Six of the Best & Worst

Six of the Best – England in April

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Although no longer usually a month when England are in action, April was traditionally quite a busy time internationally with the Three Lions frequently playing at least one match then. Let’s look back at six of England’s best April games from the past 50 years.

April 2, 1966 Scotland (a) 4-3 Home International Championship

Just under four months before England’s greatest day, they made the trip to Hampden Park in the Home International Championship. It ended in a cracking  4-3 win for England as Geoff Hurst, Roger Hunt (2) and Bobby Charlton all found the net in front of more than 123,000 fans. The result ended a poor recent record for England against their old rivals and their attacking display gave hope for the forthcoming World Cup finals (amid concern about defensive frailty having conceded three). Scotland would gain revenge 12 months later by famously winning 3-2 at Wembley.

April 3, 1968 Spain (h) 1-0 European Nations Cup quarter-finals

Bobby Charlton takes a bow after scoring the winner against Spain.

Two years on from their World Cup glory, England were again going in pursuit of silverware as they were paired with Spain in the quarter-finals of the European Nations Cup. The first leg was played at a packed Wembley, with a well-taken Bobby Charlton goal in the closing stages proving decisive for England in their all-white strip. Earlier Martin Peters had controversially had a goal ruled out on a night when England really should have won more comfortably. But they would also win the second leg to advance to the semi-finals held in Italy. Having also overcome them in Euro ’96, Spain remain the only nation England have defeated in the Euro quarter-finals.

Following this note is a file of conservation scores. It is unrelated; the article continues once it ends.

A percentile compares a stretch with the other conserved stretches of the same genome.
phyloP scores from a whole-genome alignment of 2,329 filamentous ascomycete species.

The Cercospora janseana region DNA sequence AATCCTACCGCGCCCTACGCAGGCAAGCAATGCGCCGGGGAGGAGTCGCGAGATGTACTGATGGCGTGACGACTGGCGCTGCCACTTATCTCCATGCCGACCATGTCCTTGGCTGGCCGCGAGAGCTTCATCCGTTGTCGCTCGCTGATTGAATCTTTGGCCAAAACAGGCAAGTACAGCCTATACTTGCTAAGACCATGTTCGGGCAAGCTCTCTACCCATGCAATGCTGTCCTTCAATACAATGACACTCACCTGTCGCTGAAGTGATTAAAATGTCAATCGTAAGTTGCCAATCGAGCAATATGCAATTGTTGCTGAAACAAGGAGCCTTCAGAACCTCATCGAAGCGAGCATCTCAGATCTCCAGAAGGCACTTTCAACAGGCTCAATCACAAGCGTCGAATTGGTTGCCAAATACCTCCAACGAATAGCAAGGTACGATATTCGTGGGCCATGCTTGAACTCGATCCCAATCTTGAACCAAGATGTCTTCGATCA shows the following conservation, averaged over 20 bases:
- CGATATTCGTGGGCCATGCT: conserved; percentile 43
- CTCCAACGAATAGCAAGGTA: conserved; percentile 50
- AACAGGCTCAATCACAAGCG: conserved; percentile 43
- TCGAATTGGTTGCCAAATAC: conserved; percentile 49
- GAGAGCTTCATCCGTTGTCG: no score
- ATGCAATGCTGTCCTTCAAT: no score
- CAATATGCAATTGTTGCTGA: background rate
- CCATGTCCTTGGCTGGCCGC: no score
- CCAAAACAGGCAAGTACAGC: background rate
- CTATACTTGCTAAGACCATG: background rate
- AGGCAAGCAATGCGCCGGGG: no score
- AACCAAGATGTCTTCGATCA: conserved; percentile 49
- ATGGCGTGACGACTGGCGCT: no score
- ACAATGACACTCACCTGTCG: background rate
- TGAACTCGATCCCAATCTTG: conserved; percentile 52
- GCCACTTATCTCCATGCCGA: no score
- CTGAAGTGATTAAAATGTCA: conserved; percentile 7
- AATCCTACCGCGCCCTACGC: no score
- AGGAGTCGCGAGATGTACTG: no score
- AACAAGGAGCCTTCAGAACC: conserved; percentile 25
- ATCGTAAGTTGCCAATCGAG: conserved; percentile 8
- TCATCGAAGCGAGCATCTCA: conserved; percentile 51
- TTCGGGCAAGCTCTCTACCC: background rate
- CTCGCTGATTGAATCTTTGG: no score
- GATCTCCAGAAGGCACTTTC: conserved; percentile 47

April 21, 1970 Northern Ireland (h) 31 Home International Championship

Not so much a classic match as a celebration of Bobby Charlton’s 100th cap, in an era when it was rare for anyone to reach that feat. He was handed the captaincy for the night and scored in a 3-1 win on a much-criticised Wembley pitch, as Sir Alf Ramsey’s men continued their preparations for the World Cup in Mexico. Martin Peters and Geoff Hurst also scored for England, with Charlton’s Manchester United team-mate George Best replying for Northern Ireland. “I am delighted for Bobby – he has achieved a truly great feat,” said Sir Alf afterwards.

April 16, 1975 Cyprus (h) 5-0 European Championship Qualifier 

Supermaccelebrates one of his five goals during the 5-0 win over Cyprus.

A big win for England at home to Cyprus was not unexpected, but it was a significant night. Malcolm Macdonald generally struggled to find the same potency for England as he did at club level, but that wasn’t the case in this match as he scored all five goals as England won 5-0. Don Revie’s side had beaten world champions West Germany in a friendly the previous month and they looked confident as they continually found Macdonald in space to head home. It was the first time since the war a player had scored five times in a match for England, but not everyone was in awe of his achievement. In the Daily Express, reporter David Miller wrote:  “This was Third Division stuff in international terms. Let us keep the champagne for the moment when the English bull does the same against Argentina, Brazil or Holland.”

And sadly such pessimism bore fruit – Macdonald never scored again for his country and England failed to qualify for the European Championship.

April 25, 1990 Czechoslovakia (h) 4-2 Friendly

Celebration time for Paul Gascoigne and Steve Bull against Czechoslovakia in 1990.

The night that changed Paul Gascoigne’s England career and really the start of ‘Gazzamania’ that would sweep the country in the coming months. Almost exactly a year after scoring his first international goal against Albania, Gascoigne was picked to start an international for only the second time as Czechoslovakia visited Wembley. Many saw it as his audition to claim a place in the World Cup squad and, if so, he grabbed it with both hands. Gascoigne shone and rounded off the scoring in an entertaining 4-2 win in front of just 21,342, with Steve Bull (2) and Stuart Pearce also on target. Bobby Robson stopped short of saying Gascoigne would definitely be in the World Cup squad, but dropped a pretty big hint by saying he “passed every test that was set him”.

April 2, 2003 Turkey (h) European Championship Qualifier